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Vonage Canada Asks CRTC to Investigate Shaw's VoIP Tax
[March 08, 2006]

Vonage Canada Asks CRTC to Investigate Shaw's VoIP Tax

TMCnet Contributing Editor
 
Vonage Canada asked the Canadian Radio-television and Telecommunications Commission (CRTC) to investigate why cable operator Shaw Communications is currently charging Vonage subscribers a $10 "quality of service enhancement" fee, or hidden VoIP tax. Shaw's actions could cause that Vonage subscribers opt to switch to the operator's own VoIP offering. The switch would eliminate the fee.
 
"Shaw's VoIP tax is an unfair attempt to drive up the price of competing VoIP services to protect its own high-priced service," said Joe Parent, vice president of marketing, Vonage Canada in a statement released this week. "Shaw's actions are also part of a bigger issue of network neutrality and who controls how Canadians use their Internet service. Vonage Canada wants to ensure that the monopoly telephone and cable Internet service providers don't restrict what services, applications or content Canadians can access. Canadians demand and deserve freedom of choice."

 
In its CRTC submission, Vonage Canada said: "Because Vonage competes directly with the telephone services of the network operators that also provide the high-speed Internet access, the incentives to discriminate against us are clear.  This will result in less innovation, less choice and higher prices for Canadian consumers in the long run."
 
"If the type of action represented by Shaw's (enhancement) service is not seriously investigated and addressed by the Commission, there will be a heightened risk of a duopoly in local voice (phone) services," that will unduly favor the phone and cable companies who provide the Internet access.
 
"In the absence of credible, complete information, there is good reason to believe (Shaw's) service offering is not an enhancement to Shaw's high-speed Internet service but rather is an anti-competitive measure aimed at either increasing the perceived cost, or damaging the perceived reliability, of the services of independent Internet telephone service providers when compared to Shaw's higher-priced phone service."
 
New Issues Hop on Regulation Bandwagon
 
We thought we had filled our regulation truck already in the VoIP industry. For quite some time now, industry leaders have been fighting for service neutrality. These issues heated up in February 2005 when Vonage Holdings Corp. claimed to have discovered that some of its phone calls were being blocked by an undisclosed major telecom, causing a reported disruption of service for over two hundred customers. The VoIP provider reportedly filed a complaint with the Federal Communications Commission (FCC) about this issue.
 
According to a Reuters news report, Vonage told FCC officials that it had evidence an Internet service provider owned by a telephone company had been blocking its service. "We have seen an instance of port blocking that was of grave concern to us," Vonage’s spokeswoman Brooke Schulz said. "We have sought the FCC's council to remedy the situation."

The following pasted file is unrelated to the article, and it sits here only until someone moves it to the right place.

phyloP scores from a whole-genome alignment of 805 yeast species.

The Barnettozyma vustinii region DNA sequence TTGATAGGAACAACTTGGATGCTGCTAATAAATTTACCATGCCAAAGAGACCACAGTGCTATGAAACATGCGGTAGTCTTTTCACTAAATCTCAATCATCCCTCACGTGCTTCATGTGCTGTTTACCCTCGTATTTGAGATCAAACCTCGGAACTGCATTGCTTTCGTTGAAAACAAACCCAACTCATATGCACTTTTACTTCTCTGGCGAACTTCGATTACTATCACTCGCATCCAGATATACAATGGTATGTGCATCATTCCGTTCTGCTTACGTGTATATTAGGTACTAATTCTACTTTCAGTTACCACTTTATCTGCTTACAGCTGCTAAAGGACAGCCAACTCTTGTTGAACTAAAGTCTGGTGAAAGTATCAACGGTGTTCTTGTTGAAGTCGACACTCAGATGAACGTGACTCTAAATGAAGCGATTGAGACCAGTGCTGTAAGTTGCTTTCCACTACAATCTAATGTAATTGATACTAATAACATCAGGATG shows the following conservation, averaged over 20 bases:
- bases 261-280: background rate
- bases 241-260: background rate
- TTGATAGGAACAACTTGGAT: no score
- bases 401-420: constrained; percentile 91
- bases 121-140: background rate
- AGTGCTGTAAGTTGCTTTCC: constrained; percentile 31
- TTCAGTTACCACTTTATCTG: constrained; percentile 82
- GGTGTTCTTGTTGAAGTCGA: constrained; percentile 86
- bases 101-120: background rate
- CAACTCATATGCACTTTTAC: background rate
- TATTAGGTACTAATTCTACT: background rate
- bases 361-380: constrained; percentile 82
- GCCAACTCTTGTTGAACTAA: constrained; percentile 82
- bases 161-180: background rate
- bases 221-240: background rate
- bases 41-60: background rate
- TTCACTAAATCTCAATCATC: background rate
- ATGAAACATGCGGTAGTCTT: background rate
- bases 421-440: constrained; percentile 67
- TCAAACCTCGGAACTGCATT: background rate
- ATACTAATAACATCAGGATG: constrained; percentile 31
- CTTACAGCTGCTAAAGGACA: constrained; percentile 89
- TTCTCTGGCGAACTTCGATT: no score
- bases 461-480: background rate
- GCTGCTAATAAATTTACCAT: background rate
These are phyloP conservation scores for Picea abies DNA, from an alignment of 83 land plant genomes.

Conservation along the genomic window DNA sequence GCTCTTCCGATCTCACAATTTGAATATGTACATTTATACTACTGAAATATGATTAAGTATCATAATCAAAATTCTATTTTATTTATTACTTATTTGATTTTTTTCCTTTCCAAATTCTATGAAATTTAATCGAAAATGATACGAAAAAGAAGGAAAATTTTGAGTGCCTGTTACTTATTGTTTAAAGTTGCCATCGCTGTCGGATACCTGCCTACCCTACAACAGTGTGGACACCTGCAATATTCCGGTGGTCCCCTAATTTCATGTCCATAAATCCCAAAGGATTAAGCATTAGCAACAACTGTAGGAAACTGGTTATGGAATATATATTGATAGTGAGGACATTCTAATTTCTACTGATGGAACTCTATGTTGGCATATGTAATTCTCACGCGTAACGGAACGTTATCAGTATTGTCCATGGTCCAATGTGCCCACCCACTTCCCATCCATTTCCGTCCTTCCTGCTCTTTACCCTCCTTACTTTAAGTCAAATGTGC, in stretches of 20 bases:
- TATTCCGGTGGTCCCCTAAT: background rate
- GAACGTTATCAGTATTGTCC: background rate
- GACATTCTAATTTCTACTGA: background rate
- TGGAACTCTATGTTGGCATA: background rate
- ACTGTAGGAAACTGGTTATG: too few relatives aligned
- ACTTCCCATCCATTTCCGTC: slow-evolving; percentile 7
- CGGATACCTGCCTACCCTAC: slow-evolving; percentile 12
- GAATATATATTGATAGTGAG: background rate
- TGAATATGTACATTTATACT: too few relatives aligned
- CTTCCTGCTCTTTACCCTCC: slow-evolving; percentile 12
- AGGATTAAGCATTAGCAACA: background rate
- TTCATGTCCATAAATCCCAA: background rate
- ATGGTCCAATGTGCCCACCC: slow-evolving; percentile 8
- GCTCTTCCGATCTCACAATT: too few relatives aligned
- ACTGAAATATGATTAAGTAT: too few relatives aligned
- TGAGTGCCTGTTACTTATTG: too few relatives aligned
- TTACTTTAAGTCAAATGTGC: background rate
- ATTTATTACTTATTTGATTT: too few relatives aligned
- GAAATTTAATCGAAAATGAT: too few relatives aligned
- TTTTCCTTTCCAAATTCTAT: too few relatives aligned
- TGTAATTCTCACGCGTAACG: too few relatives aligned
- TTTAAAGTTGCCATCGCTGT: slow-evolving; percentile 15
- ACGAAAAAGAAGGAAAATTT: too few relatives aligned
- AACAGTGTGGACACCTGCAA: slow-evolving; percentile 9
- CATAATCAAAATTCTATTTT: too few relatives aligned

Justice was served a month later when the FCC demanded Madison River Communication, a Mebane, North Carolina-based telecom, to halt deliberate blockage of VoIP-based calling traffic, and imposed a $15,000 fine to be paid to the government. The telecom runs a number of phone companies in rural areas in the southeastern and Midwestern United States.
 
Other VoIP Providers Contest Cable Operators
 
Back in September 2004, Kansas City, MO-based Nuvio Corporation, a VoIP services provider, filed an ex-parte letter with the Commission to address and combat potential discriminatory practices by broadband providers. Nuvio claimed that broadband Internet access providers, who also offer VoIP services, have economic incentives to discriminate against unaffiliated VoIP providers in favor of affiliated providers. The startup claimed that its customers' calls have been affected by at least one cable operator that features VoIP-based services as part of its offering.
 
"Broadband providers have nothing to lose and everything to gain from degrading the connection quality of their customers who are using unaffiliated VoIP providers," said Jason Talley, president and CEO of Nuvio Corporation back then. "The few customers they lose from discrimination is drastically offset by the substantial increase in its VoIP subscribers, market share and revenues from the practice,” he added.
 
The FCC later released an official statement with former Chairman Michael Powell saying: "We saw a problem, and we acted swiftly to ensure that Internet voice service remains a viable option for consumers." FCC’s ruling will keep the telecom from practicing blockage of VoIP-based calling traffic at least until late 2007.
 
I had a feeling that sole VoIP providers would feel threatened by a situation like this ever since telecoms and cable operators started to make VoIP-based calling services part of their offering. Many of us know that in fact, Internet service providers (ISP)s are more than capable of blocking VoIP-based calls of VoIP providers just by refusing data from certain ports, just as simple as how software programs block spam e-mails.
 
Vonage Canada
Shaw Communications
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Johanne Torres is contributing editor for TMCnet and Internet Telephony magazine. To see more articles by Johanne Torres, please visit Johanne Torres' columnist page
 
 
 
 
 

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